The passage of a statutory resolution and a Bill in Parliament — “abrogating” Article 370 which confers special political status on Jammu and Kashmir, and bifurcating the State into two Union Territories — has robbed the Kashmir Valley of its political autonomy, or whatever remains of it after all these years. It may deepen the State’s trust deficit vis-a-vis the Centre. The “abrogation” of Article 370, being hailed as a “glorious” move, is itself a misnomer. “Amending” or “abrogating” Article 370 is a Constitutional improbability; the amending provision of Article 368 says no Constitutional amendments have effect in relation to J&K unless applied by Order of the President under Article 370 that requires the concurrence of the State’s legislature and ratification by its Constituent Assembly. The moves on Monday can be seen as an exercise in political optics, pandering to a certain majoritarian sentiment. What the Centre has done is to shred even the garb of democracy and spirit of dialogue that successive governments felt was important to engage the people of Kashmir. Through as many as 45 Presidential Orders, the most critical being the Order of 1954, Article 370 has already been divested of its spirit. Secessionist elements and some Indian Constitutional experts have cited this gradual advance of the Union as the conquest of the Valley by stealth.
What even this controversial process of assimilation, with Article 370 in place, has done is to achieve the growth of local political engagement. It legitimises a pan-Indian sentiment in the Valley where the secessionists would like to portray India as a mere occupational force. Indeed, there are several other provisions in the Constitution such as Article 371(A), 371(G), 371(B), 371(C) that validate indigenous political forces in States like Nagaland, Mizoram, Assam, Manipur et al. This asymmetric form of federalism has its global parallels in the substantial autonomy enjoyed by Scotland and Wales and Northern Ireland within Great Britain. The protests in Hong Kong affirm the the relevance of democratic processes inherent in the one country-two systems followed even by China.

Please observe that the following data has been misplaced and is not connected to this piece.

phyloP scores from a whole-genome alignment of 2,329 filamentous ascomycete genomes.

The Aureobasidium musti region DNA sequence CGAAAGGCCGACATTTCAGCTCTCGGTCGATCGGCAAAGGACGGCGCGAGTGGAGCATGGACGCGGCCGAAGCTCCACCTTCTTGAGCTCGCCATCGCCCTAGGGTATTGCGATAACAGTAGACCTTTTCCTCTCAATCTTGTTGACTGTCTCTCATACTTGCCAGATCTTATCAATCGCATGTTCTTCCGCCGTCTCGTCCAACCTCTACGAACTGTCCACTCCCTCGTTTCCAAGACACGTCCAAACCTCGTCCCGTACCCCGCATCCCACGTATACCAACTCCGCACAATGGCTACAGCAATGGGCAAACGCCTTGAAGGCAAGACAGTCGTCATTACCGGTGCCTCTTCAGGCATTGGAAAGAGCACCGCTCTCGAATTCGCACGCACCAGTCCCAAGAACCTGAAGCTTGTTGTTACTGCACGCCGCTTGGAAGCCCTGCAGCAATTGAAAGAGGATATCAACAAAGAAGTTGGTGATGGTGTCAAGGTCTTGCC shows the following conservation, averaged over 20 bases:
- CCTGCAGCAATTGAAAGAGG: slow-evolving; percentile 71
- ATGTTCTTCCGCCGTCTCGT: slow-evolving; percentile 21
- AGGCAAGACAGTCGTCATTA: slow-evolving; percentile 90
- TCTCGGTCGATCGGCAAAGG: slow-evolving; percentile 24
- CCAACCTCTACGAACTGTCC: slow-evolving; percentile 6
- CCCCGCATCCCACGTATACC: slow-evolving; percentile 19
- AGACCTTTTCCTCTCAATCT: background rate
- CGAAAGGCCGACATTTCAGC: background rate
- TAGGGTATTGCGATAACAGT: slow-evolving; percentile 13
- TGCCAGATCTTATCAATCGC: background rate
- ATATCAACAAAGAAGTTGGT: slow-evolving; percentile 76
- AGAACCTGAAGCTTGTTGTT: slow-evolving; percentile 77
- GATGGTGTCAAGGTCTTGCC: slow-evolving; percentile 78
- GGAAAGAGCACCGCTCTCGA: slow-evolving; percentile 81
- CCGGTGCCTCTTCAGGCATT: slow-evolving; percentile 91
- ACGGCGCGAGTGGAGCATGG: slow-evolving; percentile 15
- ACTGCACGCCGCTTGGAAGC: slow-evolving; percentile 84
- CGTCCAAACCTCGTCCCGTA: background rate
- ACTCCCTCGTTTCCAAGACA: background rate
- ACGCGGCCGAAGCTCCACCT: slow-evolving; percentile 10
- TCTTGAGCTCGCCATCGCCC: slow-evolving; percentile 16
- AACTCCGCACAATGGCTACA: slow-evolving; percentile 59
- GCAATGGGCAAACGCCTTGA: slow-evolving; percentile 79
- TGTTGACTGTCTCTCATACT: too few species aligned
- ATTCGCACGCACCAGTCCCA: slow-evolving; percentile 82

By robbing Article 370 of its special provisions, the BJP has undermined these nuanced and extremely critical democratic processes. Simultaneously, the State has been carved up into two Union Territories with J&K having a legislature and Ladakh without it. The unprecedented step of reorganising a State and divesting it of its legislative authority without even a semblance of consultation with the stakeholders sets a dangerous precedent underlined by several regional groups and political parties, particularly the DMK and the MDMK. It is possible that the BJP would reap rich political dividends for this muscular policy. But the Centre would be responsible for escalation of violence in the Valley where all doors for political engagement and democratic exchange seem to have been closed down for good. Without meaningful participation of the people, any such unilateral integration can remain at best territorial.